Show Existence of Basis for Vector Space V with No Elements from Subspace M

In summary, the conversation discusses the existence of a basis for a vector space V such that none of its elements belong to a given subspace M, which is not equal to the vector space V itself. The conversation presents different approaches and hints, with one solution being to construct a basis of M and extend it to be a basis of V, ensuring that the added vectors are not in M.
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Let V be a vector space over a field F, and M a subspace of V, where M is not {0}. I need to show there exists a basis for V such that none of its elements belong to M.

Since M is a subspace of V, M must be a subset of V. If M = V, then there does not exist such a basis, so M must be a proper subset of V. Hence, there must exist at least one element b1 from V which is not in M. Further on, the set {b1} is independent. Now, if we consider the span [{b1}], which is a subset of V, we have two options. If [{b1}] = V, then {b1} is a basis, and we proved what we had to. If it is not so, then [{b1}] is a proper subset of V, and there (here's the tricky part) exists (?) at least one element b2 from V \ (M U [{b1}]). If I could proove the existence, I'd know how to carry on. I tried to assume the opposite - there does not exist an element b2 from V \ (M U [{b1}]). This implies that b2 must be in M. But then, {b1} should form a basis for V, which it does not, so we have a contradiction (?).

Directions would be appreciated, thanks in advance.

Interesting that your initial statement doesn't include M=/=V, since that's obviously a requirement.

Even if you find a b2, you have to show it's linearly independent of b1. I wouldn't go the contradiction route, since it seems like far too much work.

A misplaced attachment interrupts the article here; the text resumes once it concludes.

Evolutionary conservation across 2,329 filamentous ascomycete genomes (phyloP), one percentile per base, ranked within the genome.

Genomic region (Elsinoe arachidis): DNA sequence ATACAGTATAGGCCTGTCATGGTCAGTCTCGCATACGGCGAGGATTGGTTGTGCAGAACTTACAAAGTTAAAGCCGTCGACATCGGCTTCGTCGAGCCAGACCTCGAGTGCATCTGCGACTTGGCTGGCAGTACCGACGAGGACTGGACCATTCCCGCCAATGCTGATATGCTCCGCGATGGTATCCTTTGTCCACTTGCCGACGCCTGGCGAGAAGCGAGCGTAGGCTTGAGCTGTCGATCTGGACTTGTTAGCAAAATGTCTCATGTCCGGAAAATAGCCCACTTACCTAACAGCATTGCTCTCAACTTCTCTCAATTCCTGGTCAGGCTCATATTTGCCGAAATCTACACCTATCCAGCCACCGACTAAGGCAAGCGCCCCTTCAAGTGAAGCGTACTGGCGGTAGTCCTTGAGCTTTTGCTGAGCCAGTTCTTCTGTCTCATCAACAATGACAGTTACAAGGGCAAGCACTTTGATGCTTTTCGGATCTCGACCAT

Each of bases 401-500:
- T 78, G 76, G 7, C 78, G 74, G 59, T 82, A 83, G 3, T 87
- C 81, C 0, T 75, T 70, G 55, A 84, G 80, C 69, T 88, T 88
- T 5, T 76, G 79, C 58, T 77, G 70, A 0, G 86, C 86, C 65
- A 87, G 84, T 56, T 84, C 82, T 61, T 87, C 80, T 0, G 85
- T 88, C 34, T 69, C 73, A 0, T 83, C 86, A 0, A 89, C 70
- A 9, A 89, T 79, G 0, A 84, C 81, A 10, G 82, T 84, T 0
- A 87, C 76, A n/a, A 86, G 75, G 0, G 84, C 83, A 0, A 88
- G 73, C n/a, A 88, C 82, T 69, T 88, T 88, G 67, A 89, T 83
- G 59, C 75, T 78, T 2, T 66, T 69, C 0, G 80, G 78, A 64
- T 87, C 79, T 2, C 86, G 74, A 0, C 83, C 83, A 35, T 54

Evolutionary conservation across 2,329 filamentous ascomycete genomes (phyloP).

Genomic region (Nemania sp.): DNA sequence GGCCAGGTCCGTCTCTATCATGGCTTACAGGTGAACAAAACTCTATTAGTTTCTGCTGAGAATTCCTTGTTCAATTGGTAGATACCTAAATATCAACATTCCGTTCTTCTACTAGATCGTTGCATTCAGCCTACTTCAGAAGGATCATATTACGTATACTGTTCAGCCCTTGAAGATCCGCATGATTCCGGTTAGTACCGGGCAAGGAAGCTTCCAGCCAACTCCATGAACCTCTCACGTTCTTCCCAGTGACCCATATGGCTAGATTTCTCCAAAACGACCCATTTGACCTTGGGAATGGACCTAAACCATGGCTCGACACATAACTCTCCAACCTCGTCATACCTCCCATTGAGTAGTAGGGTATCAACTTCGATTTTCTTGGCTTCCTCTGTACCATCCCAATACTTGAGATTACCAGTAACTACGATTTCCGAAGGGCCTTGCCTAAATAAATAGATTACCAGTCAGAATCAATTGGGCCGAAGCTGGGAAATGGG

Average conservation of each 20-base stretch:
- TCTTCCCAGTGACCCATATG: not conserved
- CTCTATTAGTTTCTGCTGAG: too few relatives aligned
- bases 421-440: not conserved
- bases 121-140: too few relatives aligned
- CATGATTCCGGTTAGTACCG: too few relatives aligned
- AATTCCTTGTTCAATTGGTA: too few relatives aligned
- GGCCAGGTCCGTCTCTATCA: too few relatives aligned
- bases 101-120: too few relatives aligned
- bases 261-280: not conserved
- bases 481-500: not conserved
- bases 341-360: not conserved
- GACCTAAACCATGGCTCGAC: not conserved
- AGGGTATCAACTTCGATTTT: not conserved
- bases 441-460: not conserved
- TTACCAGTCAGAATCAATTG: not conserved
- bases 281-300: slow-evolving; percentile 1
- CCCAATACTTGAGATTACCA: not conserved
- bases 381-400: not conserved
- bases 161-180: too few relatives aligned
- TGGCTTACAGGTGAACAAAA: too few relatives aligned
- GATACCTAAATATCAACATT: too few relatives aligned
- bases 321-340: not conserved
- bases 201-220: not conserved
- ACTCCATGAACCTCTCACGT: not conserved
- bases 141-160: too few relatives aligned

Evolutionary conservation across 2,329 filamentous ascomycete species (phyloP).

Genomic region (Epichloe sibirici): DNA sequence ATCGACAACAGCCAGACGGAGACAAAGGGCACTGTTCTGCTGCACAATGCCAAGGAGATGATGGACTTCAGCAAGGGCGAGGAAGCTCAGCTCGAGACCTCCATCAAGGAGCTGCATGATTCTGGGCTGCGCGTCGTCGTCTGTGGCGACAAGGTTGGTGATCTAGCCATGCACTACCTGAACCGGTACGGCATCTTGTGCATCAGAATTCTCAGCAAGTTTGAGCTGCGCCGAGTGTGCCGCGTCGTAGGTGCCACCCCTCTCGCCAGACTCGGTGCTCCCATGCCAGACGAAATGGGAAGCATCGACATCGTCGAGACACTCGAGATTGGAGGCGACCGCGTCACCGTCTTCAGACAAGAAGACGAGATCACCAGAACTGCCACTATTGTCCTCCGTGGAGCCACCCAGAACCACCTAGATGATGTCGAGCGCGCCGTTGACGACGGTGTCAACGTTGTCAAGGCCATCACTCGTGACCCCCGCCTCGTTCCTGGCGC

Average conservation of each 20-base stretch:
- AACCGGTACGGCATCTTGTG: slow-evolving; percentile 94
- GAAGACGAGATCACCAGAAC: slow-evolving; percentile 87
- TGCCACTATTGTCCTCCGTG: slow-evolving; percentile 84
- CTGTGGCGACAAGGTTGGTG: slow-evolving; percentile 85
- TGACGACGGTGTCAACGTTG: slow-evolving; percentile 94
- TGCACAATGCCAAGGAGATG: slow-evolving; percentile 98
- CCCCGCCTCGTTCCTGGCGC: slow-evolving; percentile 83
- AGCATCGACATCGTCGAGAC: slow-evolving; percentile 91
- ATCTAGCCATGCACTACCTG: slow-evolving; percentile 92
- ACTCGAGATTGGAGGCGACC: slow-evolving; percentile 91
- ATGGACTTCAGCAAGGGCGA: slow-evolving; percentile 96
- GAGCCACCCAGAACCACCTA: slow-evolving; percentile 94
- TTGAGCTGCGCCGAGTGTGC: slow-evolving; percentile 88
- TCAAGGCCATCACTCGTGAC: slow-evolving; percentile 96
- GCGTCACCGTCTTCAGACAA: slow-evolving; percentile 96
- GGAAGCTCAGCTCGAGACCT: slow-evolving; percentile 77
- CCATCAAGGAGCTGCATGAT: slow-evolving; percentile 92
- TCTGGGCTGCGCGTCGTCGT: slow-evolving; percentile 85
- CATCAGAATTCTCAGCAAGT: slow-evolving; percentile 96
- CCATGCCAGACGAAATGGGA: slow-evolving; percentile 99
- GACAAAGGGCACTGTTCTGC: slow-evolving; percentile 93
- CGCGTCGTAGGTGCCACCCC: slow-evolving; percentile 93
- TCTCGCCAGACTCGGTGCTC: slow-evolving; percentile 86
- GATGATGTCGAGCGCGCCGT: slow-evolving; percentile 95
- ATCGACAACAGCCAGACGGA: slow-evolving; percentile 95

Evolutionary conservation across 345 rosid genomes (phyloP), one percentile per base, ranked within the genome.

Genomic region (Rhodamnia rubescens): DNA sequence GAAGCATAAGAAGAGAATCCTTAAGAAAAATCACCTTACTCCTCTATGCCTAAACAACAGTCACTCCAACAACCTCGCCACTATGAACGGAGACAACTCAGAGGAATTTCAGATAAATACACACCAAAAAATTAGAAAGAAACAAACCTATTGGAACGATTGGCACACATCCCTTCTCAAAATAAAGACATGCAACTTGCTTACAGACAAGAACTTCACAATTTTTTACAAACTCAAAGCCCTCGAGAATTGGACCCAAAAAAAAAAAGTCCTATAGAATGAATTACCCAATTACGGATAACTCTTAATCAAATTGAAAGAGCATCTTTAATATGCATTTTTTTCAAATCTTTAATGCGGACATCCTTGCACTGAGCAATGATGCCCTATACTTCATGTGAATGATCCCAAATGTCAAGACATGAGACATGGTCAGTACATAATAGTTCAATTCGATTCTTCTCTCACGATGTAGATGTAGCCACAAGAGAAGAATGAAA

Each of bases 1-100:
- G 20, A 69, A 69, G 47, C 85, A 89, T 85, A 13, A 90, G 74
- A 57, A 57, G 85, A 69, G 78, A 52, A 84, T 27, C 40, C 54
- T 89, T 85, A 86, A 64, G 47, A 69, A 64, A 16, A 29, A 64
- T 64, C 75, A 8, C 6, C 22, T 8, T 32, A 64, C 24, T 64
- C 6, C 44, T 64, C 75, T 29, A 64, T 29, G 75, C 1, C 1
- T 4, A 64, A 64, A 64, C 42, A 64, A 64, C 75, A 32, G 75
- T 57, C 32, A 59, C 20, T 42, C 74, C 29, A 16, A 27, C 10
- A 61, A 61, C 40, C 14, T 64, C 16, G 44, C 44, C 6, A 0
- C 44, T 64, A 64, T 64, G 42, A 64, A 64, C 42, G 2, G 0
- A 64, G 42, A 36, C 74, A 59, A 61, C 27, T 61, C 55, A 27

You know that if M does not equal V, then dimM < dimV, right (strictly less than)? So you can construct a basis of M, and extend it to be a basis of V. The vectors in the new basis that were just added are not elements of M, which is important. So say the basis of M is {$$m_1, m_2, ... m_k$$} and the basis of V is {$$m_1, m_2, ... ,m_k, v_1,...v_n$$}. Given this, can you find a way of replacing the m's with vectors that aren't in M (which has to be closed under addition, a big hint) such that the set is still a basis?

Yeah, with the hint above, I have an idea:

Suppose dimM < dimV and M has a basis {m1, m2, ..., mk}. Add to this basis some vectors called v1, v2,..., vn such that {m1, m2,...mk, v1, v2,..., vn} becomes a basis of V. Of course, v1, v2,..., vn are not in M.

Define u1 = m1 + v1, u2 = m2 + v1, ..., uk = mk + v1

By using definiton, we can prove the vector system {u1, u2,..., uk, v1, v2,...,vn} is still independent in V, thus it is a basis of V.

However all elements of this new basis of V are not in M. The proff is complete. :)

Office_Shredder said:
Interesting that your initial statement doesn't include M=/=V, since that's obviously a requirement.

It's not interesting, since it isn't my statement.